There was also a man who had come to Patchwork on Monday and reported symptoms and a health history that John knew could and should be treated immediately with a simple prescription. The man is homeless, doesn’t have an ID, and doesn’t have any kind
of health insurance. The man had already called multiple health care providers in order to get an appointment and be treated, but none would help him. John called the same providers and got the same answer.

Yesterday, John tried one clinic again. He told the nurse practitioner about the situation: John’s health assessment of the man, the medical condition that John suspected but could not officially diagnose, the fact that no other clinic would see the man, and John’s assurances that it shouldn’t take long for the nurse practitioner to see the man, do her own assessment, and issue a prescription.

Only with John’s advocacy did the nurse practitioner agree to squeeze an appointment into her schedule that afternoon. John drove the man to his appointment, the man’s health needs were met, and the nurse practitioner agreed to take him on as a new patient.

We’ll be celebrating much bigger and flashier victories next week at our Arts & Smarts Year End Celebration. The Celebration will take place from 5:00 pm – 7:00 pm on P1220760Thursday, April 30.

The evening will include awards for the children, appreciation for our volunteers, photos from the year, world premiers of our animation projects, and an exhibit of the children’s artwork. Who’s invited? All of this year’s participants, their families, all of our Arts & Smarts volunteers, their families, and other friends of Patchwork!

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Parrots, Painting, and Pancakes at Patchwork

When we open the doors for the morning at Patchwork, there is no way to know what the day will bring.

Yesterday it was an Amazon parrot named Midler who was riding in a fancy parrot carrying case. Her owner needed help with his water bill and was relatively new to Evansville, so he didn’t know where else to go. We all chatted and admired the bird while Shawn made some phone calls to locate some help. The man’s sister had gotten him the bird as a therapy animal. Beyond being the man’s companion, Midler is trained to alert him when it’s time to take his medication. He brought Midler out of her carrier so we could get a better look and he showed us a couple of her tricks. He left Patchwork with some leads on assistance with his water bill and having had a friendly conversation with people who cared. We got to meet an interesting individual and his parrot.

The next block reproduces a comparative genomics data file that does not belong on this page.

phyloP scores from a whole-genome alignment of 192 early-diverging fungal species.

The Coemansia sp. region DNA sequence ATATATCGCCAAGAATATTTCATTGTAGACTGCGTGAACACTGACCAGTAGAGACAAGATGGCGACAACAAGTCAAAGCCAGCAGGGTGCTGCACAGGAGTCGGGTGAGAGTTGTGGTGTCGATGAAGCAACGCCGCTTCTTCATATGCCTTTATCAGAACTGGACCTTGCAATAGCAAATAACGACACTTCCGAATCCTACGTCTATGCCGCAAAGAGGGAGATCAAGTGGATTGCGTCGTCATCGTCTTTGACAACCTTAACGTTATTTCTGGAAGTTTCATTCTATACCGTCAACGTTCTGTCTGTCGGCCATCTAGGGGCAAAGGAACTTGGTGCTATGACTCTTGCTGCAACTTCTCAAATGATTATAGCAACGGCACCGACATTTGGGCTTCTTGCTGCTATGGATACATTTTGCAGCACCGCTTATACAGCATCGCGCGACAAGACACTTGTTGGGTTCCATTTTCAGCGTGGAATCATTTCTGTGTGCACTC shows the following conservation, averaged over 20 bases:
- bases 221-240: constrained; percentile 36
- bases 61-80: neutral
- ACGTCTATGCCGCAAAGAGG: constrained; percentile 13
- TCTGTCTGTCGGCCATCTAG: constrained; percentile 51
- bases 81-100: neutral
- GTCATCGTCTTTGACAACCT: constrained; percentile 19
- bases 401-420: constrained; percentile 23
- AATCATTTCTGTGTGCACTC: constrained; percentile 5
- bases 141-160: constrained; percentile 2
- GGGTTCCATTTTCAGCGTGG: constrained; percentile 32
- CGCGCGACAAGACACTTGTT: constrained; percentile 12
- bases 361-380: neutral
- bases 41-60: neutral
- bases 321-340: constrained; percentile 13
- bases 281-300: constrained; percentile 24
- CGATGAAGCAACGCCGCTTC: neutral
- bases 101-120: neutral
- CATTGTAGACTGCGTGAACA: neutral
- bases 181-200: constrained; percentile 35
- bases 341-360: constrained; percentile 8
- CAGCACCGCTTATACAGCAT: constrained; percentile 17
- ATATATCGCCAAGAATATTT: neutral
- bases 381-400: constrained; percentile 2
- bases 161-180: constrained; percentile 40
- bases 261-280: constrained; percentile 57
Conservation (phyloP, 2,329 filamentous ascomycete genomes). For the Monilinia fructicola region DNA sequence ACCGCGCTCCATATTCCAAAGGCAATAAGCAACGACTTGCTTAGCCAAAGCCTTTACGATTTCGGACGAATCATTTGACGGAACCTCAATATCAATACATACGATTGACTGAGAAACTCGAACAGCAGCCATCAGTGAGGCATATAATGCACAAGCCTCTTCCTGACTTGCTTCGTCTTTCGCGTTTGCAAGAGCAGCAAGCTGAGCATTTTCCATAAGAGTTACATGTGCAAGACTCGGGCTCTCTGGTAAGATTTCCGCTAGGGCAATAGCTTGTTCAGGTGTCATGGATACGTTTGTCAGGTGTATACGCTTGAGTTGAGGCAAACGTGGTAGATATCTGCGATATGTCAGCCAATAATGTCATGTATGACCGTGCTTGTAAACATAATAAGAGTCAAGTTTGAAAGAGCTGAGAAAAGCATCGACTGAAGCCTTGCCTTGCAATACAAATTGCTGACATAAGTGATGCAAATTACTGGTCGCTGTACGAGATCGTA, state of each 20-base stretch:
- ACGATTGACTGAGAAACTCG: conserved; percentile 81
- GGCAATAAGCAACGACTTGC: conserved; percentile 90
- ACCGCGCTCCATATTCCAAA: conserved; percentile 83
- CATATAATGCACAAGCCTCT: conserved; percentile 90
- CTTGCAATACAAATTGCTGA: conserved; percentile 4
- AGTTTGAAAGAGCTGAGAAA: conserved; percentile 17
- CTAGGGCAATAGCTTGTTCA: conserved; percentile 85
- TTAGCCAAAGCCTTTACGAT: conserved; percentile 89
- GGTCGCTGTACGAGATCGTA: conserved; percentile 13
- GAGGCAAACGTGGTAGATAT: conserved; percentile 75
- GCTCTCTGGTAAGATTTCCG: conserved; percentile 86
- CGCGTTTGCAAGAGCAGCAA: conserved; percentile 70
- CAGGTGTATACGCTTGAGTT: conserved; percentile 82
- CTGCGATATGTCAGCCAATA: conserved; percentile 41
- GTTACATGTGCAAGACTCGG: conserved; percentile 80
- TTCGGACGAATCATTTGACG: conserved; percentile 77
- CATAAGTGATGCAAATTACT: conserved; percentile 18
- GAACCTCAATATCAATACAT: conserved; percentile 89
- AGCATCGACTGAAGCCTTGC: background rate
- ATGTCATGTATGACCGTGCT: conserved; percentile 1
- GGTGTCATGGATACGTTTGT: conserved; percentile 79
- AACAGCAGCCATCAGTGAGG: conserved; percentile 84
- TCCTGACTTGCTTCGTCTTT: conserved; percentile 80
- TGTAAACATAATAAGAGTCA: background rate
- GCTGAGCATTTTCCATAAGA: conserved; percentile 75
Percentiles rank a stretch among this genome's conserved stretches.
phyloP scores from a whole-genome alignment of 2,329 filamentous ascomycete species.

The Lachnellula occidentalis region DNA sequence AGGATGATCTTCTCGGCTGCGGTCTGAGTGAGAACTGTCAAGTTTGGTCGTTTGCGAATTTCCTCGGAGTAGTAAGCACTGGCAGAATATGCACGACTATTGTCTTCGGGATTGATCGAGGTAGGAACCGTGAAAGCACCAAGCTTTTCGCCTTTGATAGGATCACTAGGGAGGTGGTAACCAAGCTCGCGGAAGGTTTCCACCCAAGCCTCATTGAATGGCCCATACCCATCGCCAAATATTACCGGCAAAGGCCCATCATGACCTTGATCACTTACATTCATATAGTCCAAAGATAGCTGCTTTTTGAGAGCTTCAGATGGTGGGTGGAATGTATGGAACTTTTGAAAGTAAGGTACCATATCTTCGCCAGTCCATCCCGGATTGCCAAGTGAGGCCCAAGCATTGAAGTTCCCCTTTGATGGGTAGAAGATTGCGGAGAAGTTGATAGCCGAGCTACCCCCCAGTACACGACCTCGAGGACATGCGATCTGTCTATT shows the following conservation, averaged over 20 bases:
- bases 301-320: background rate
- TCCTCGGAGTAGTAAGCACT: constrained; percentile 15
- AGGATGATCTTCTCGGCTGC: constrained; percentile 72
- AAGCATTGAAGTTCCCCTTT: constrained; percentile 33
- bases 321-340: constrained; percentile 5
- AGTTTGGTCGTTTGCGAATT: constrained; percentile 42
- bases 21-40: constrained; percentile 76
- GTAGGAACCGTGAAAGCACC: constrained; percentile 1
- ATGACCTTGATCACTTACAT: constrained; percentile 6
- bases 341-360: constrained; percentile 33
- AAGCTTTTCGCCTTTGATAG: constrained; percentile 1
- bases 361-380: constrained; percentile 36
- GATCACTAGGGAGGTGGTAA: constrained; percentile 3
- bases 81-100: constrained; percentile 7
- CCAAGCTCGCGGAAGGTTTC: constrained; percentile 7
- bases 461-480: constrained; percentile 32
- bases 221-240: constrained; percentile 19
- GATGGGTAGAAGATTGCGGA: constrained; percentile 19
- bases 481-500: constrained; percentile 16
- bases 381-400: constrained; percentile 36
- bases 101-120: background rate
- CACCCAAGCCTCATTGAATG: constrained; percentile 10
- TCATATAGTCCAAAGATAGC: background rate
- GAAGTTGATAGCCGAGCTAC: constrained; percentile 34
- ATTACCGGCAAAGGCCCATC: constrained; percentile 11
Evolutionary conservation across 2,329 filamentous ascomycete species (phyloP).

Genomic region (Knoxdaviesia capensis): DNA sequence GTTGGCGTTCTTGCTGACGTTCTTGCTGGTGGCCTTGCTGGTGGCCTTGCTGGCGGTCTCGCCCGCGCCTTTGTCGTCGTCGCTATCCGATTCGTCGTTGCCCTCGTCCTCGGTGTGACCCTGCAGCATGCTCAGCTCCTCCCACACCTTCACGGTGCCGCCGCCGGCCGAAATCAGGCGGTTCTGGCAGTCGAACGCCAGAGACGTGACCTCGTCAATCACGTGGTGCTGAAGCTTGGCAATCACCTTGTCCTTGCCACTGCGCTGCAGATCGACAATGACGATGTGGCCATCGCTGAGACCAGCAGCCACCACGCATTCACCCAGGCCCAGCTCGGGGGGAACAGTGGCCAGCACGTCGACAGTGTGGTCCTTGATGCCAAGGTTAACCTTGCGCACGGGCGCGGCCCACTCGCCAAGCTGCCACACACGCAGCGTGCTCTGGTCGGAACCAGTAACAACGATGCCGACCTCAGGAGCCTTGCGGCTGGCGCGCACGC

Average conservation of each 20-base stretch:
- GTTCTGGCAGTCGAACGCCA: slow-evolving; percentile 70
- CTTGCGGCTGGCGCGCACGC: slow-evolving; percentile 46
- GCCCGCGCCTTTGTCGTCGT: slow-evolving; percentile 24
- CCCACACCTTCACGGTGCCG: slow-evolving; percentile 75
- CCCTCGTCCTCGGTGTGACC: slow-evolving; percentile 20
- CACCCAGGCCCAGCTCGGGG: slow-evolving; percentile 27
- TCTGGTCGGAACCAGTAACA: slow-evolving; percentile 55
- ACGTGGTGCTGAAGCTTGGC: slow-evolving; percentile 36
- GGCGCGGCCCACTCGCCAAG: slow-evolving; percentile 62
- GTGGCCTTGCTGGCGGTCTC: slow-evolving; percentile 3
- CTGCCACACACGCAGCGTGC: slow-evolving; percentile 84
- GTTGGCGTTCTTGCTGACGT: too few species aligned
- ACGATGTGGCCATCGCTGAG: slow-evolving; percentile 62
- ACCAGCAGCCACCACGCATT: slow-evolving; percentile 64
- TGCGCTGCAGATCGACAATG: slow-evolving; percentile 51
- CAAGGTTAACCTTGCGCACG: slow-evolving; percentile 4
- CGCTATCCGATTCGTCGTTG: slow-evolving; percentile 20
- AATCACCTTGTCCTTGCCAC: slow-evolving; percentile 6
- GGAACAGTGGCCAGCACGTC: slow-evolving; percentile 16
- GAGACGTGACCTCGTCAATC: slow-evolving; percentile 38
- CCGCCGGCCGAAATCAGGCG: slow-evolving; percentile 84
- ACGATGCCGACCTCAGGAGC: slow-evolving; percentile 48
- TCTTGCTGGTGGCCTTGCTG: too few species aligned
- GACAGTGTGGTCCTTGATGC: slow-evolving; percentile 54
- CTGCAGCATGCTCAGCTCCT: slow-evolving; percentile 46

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Today, the children in Arts & Smarts got to try a whole smorgasbord of activities. They listened to Michael Carron talk about his photography which is currently on display at Patchwork. They got to try building and driving robots. They got to draw. They got to paint garden markers to sell this Saturday at Patchwork’s Pancake Extravaganza. And all the while, children were coming and going to and from tutoring. Reflecting on her time at Patchwork, one of our interns recently said, “I feel like a kid again when I come here.” The fun is infectious.